Ex-Bulgarian President: I Have Been Labeled Traitor 17 Y Ago to Date
Former Bulgarian President, Georgi Parvanov, (2002-2012) says he has been slammed as traitor already after he returned the government mandate on February 4, 1997.
Parvanov spoke Tuesday at a discussion titled "February 4 1997; Barricades, Consensus, and Reason (Historical Analysis - 17 Years Later)."
Parvanov, who is also a former socialist leader, explained that he believed he would never be condemned again, hinting of recent attacks of the leadership of the Bulgarian Socialist Party (BSP) after he revived his ABV (Alternative for Bulgarian Renaissance) movement and declared it will have an alternative ballot for the upcoming EP elections.
The Tuesday discussion is dedicated to the 17th anniversary of the date when Parvanov, then leader of BSP, and the nominated for Prime Minister late Socialist Nikolay Dobrev, returned the mandate to appoint a cabinet in the aftermath of wide-spread people discontent and rallies toppling the BSP cabinet of Zhan Videnov.
On February 4, 1997, then President, Petar Stoyanov, who won elections on the right wing ballot, called a meeting of the Consultative Council on National Security and in the aftermath Parvanov and Dobrev announced they were retreating from selecting a second BSP cabinet.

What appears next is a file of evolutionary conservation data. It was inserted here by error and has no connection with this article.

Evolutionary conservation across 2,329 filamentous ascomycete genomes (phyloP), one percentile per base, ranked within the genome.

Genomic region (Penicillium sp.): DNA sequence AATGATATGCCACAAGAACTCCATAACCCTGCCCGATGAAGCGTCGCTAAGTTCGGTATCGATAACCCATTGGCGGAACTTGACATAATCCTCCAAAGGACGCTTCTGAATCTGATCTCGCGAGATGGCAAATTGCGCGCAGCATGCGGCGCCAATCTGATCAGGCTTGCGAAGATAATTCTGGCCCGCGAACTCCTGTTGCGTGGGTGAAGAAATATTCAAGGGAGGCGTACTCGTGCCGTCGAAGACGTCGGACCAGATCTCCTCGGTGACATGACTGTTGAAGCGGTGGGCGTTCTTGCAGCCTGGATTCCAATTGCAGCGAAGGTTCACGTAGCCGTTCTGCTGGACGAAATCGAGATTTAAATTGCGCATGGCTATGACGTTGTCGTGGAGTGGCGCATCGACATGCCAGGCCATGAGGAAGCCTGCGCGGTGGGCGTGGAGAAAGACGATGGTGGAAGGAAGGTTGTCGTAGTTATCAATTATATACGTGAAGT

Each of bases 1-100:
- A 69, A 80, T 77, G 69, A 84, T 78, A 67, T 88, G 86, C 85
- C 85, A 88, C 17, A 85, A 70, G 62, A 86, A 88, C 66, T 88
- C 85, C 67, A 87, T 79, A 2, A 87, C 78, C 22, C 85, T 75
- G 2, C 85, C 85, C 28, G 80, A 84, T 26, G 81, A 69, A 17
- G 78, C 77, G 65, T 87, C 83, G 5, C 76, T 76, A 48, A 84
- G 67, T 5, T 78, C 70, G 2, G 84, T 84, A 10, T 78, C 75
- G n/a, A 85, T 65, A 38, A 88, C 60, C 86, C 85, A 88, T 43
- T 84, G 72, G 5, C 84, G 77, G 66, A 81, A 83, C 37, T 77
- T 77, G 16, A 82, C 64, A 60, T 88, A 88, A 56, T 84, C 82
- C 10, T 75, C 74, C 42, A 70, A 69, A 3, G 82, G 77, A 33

"The protests in 1997 were much more violent than current ones. I stayed inside BSP headquarters on "Positano" street without heating; phones were disconnected, and I had three unarmed security guards. I lost 8 kilos and Dobrev lost 13. We were called traitors and paid snitches then, but with time Bulgarian Socialists understood and appreciated what we did," said Parvanov on Tuesday.
He recalled how the leadership of the party in February 1997 gave him and Dobrev the authority to make the final decision at the meeting with Stoyanov.
The former President reminded that they walked to the said meeting with two folders – one with a list of ministers in a new government proposed by BSP and the other with a statement the party was returning the mandate.
"Most of those BSP leaders at the time insisted on having a socialist government even if it would last just several days to prove that the party can offer a solution, but this would have led to escalation of tensions and violence; to have blood spilled on the streets and even to a civil war. These words might now sound too strong, but footage from the winter of 1997 proves them," he explained.
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